NKorean official: Kim rethinking US talks, launch moratorium

Sergio Conner
March 15, 2019

"We have no intention to yield to the USA demands [put forward at the Hanoi summit] in any form, nor are we willing to engage in negotiations of this kind", said Choe, according to Russian state news agency TASS, which attended the press event in Pyongyang.

The reports come after a summit last month in the Vietnamese capital, Hanoi, between US President Donald Trump and North Korean leader Kim Jong Un ended without agreement over how best to remove nuclear weapons from the Korean peninsula. Interpreter is on Choe's right and the man standing is unidentified vice director of foreign ministry's North America desk.

North Korea's Vice Foreign Minister Choe Son-hui reportedly said at a press conference in Pyongyang that Kim and Trump's relationship was still "good and the chemistry is mysteriously wonderful". John Bolton, President Donald Trump's national security adviser, says North Korean allegations that he and Secretary of State Mike Pompeo created an atmosphere of hostility and mistrust at last month's nuclear summit in Hanoi are "inaccurate".

She added that after the summit, Kim Jong-un questioned whether it makes sense to hold a new one.

She accused the USA of taking a "gangster-like" stance, according to the Associated Press, but added that "personal relations between the two supreme leaders are still good and the chemistry is mysteriously wonderful".

She said it was entirely up to Kim whether to continue the launch and test moratorium, and said she expects he will "clarify his position" within a short period of time.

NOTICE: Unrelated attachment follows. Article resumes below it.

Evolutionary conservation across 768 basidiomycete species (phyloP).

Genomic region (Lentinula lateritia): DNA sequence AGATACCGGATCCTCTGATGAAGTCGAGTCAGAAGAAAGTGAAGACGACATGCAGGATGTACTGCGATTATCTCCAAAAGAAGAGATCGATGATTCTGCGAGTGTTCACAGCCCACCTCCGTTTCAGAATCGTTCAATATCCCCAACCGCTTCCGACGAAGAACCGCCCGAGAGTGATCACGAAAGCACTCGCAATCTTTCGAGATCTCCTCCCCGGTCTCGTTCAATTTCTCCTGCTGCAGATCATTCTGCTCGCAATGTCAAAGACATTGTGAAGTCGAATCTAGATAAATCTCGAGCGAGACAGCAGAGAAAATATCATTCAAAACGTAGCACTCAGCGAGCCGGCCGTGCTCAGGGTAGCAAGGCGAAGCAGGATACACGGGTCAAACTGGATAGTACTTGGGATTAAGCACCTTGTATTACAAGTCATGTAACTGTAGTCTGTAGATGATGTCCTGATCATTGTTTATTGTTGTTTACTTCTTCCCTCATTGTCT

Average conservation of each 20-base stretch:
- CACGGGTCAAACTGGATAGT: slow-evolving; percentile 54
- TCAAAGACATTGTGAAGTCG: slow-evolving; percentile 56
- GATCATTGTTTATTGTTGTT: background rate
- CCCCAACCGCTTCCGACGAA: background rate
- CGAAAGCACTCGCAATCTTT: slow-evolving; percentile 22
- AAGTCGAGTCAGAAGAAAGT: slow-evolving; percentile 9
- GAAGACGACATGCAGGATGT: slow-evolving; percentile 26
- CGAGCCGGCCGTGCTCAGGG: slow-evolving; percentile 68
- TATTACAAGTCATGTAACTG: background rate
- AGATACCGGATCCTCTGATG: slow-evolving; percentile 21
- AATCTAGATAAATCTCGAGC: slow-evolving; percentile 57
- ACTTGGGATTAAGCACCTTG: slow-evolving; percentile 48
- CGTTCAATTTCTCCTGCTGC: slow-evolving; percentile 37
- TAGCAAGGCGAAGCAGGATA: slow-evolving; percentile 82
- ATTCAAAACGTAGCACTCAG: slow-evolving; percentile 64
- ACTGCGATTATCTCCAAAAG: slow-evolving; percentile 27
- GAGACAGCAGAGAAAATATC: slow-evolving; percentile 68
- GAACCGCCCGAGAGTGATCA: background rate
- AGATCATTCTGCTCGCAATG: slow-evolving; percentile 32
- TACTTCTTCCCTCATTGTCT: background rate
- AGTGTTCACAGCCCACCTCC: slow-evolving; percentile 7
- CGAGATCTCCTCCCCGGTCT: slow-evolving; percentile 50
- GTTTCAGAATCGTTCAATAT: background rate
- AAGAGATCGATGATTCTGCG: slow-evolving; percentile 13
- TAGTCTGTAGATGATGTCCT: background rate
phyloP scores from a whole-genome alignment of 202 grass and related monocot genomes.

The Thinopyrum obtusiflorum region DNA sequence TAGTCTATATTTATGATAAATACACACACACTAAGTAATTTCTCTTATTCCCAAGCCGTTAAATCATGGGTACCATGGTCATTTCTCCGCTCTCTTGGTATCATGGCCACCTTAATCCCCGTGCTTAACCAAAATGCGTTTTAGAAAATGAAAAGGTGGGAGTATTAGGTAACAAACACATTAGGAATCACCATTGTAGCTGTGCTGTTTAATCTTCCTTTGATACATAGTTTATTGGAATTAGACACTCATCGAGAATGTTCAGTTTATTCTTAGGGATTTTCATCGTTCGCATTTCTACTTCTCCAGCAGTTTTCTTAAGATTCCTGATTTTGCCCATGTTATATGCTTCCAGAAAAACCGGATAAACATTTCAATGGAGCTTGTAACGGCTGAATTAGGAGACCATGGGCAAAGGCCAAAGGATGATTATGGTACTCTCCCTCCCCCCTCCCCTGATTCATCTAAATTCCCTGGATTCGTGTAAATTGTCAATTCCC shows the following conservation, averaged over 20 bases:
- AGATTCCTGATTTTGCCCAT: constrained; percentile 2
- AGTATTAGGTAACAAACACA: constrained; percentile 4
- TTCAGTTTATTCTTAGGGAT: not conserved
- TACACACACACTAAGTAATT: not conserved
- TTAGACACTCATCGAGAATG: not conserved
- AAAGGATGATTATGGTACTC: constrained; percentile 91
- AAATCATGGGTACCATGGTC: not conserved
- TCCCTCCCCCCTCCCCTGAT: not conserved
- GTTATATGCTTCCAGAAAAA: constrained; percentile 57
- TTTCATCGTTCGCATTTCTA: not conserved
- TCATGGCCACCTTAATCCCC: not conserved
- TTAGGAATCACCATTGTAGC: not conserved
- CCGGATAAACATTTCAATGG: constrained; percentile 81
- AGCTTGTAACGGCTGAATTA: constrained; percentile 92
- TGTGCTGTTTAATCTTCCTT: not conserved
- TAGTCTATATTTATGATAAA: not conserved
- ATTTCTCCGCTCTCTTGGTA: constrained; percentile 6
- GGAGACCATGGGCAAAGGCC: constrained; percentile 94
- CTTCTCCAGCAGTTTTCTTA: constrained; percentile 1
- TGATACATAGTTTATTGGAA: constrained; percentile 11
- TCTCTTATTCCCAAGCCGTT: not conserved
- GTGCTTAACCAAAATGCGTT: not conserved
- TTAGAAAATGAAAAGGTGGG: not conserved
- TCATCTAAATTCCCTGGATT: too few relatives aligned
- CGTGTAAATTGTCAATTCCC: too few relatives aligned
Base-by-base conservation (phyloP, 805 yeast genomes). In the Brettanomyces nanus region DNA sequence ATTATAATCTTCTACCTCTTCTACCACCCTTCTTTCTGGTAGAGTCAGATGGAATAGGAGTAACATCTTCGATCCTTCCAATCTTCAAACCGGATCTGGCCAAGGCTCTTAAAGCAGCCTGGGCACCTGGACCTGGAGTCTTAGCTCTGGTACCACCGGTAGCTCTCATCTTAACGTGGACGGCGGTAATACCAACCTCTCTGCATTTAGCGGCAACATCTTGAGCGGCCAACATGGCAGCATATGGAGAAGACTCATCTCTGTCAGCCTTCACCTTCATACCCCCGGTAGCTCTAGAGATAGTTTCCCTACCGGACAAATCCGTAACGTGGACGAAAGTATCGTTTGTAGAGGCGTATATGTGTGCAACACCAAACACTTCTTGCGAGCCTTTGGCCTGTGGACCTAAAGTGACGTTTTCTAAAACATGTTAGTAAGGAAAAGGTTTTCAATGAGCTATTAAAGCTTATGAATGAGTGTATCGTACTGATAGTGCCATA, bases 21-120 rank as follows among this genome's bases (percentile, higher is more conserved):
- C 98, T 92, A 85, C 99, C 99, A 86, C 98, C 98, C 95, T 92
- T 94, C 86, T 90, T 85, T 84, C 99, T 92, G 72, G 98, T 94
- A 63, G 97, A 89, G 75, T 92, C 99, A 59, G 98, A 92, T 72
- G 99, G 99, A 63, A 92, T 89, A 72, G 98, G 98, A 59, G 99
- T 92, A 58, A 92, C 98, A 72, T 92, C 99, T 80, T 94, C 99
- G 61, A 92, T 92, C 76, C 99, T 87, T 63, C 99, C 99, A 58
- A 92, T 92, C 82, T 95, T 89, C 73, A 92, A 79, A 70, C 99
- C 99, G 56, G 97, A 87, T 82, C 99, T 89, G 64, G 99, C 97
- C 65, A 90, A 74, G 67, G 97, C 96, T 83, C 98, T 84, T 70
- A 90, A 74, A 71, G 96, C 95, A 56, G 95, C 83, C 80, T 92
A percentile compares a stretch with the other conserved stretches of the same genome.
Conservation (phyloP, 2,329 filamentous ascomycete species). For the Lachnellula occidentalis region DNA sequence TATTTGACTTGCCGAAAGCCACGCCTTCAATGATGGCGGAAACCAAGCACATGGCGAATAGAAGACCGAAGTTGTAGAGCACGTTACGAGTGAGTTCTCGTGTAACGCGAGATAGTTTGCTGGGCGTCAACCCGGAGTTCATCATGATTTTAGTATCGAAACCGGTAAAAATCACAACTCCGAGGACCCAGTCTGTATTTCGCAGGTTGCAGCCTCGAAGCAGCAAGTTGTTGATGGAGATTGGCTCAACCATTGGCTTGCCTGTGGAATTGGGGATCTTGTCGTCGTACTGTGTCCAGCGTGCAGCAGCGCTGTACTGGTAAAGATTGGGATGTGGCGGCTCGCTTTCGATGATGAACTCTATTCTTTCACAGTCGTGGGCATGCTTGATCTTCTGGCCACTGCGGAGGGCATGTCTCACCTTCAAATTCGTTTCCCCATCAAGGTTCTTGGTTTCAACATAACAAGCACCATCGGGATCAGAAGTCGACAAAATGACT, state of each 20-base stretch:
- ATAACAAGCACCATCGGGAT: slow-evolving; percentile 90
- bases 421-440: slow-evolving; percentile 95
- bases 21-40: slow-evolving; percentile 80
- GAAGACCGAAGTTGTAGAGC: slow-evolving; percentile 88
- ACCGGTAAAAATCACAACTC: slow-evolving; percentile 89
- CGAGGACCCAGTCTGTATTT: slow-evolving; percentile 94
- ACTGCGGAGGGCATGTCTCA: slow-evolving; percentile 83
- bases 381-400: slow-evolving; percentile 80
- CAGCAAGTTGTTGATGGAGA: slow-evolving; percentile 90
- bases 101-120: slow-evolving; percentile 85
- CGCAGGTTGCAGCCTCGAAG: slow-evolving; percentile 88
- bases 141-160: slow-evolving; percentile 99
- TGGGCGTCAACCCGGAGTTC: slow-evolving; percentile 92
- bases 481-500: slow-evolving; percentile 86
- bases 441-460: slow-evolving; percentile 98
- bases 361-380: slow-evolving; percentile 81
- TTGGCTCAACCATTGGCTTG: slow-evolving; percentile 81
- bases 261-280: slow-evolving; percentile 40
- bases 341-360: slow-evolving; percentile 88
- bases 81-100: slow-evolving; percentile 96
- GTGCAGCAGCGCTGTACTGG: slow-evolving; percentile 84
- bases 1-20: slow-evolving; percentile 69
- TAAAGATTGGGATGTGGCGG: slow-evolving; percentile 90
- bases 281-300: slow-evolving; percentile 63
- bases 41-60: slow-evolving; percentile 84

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"'On our way back to the homeland, our chairman of the state affairs commission [Kim] said, 'For what reason do we have to make this train trip again?" she said. "I want to make it clear that the gangster-like stand of the USA will eventually put the situation in danger". We have neither the intention to compromise with the U.S. in any form nor much less the desire or plan to conduct this kind of negotiation.

In Washington this week, the USA special representative for North Korea, Stephen Biegun, said that diplomacy was "still very much alive", though he did not say if there had been any negotiations since the summit, or outline any plans for further talks. Earlier, North Korean media said that although the summit produced no tangible result, the leaders agreed to continue their dialogue.

"I'm not sure why the US came out with this different description", Choe said. She said the "gangster-like stand of the USA will eventually put the situation in danger".

Many experts see signs of a hardening of the US stance post-Hanoi, with Bolton taking a leading role in the media ruling out any sanctions relief until North Korea fully denuclearizes and even threatening to ramp up sanctions. "Just in the past hour, I spoke with my South Korean counterpart and we've discussed their reaction and our reaction, but I would like to speak further within USA government before we respond". "We never asked for the removal of sanctions in their entirety".

US envoy Stephen Biegun has also ruled out doing denuclearization "incrementally", although he insisted on Monday that diplomacy was "still very much alive".

"She left open the possibility that negotiations continue", Pompeo said when asked about the official's comments Friday at the State Department, where he also touched on the International Criminal Court and the brutal attack on two mosques in New Zealand.

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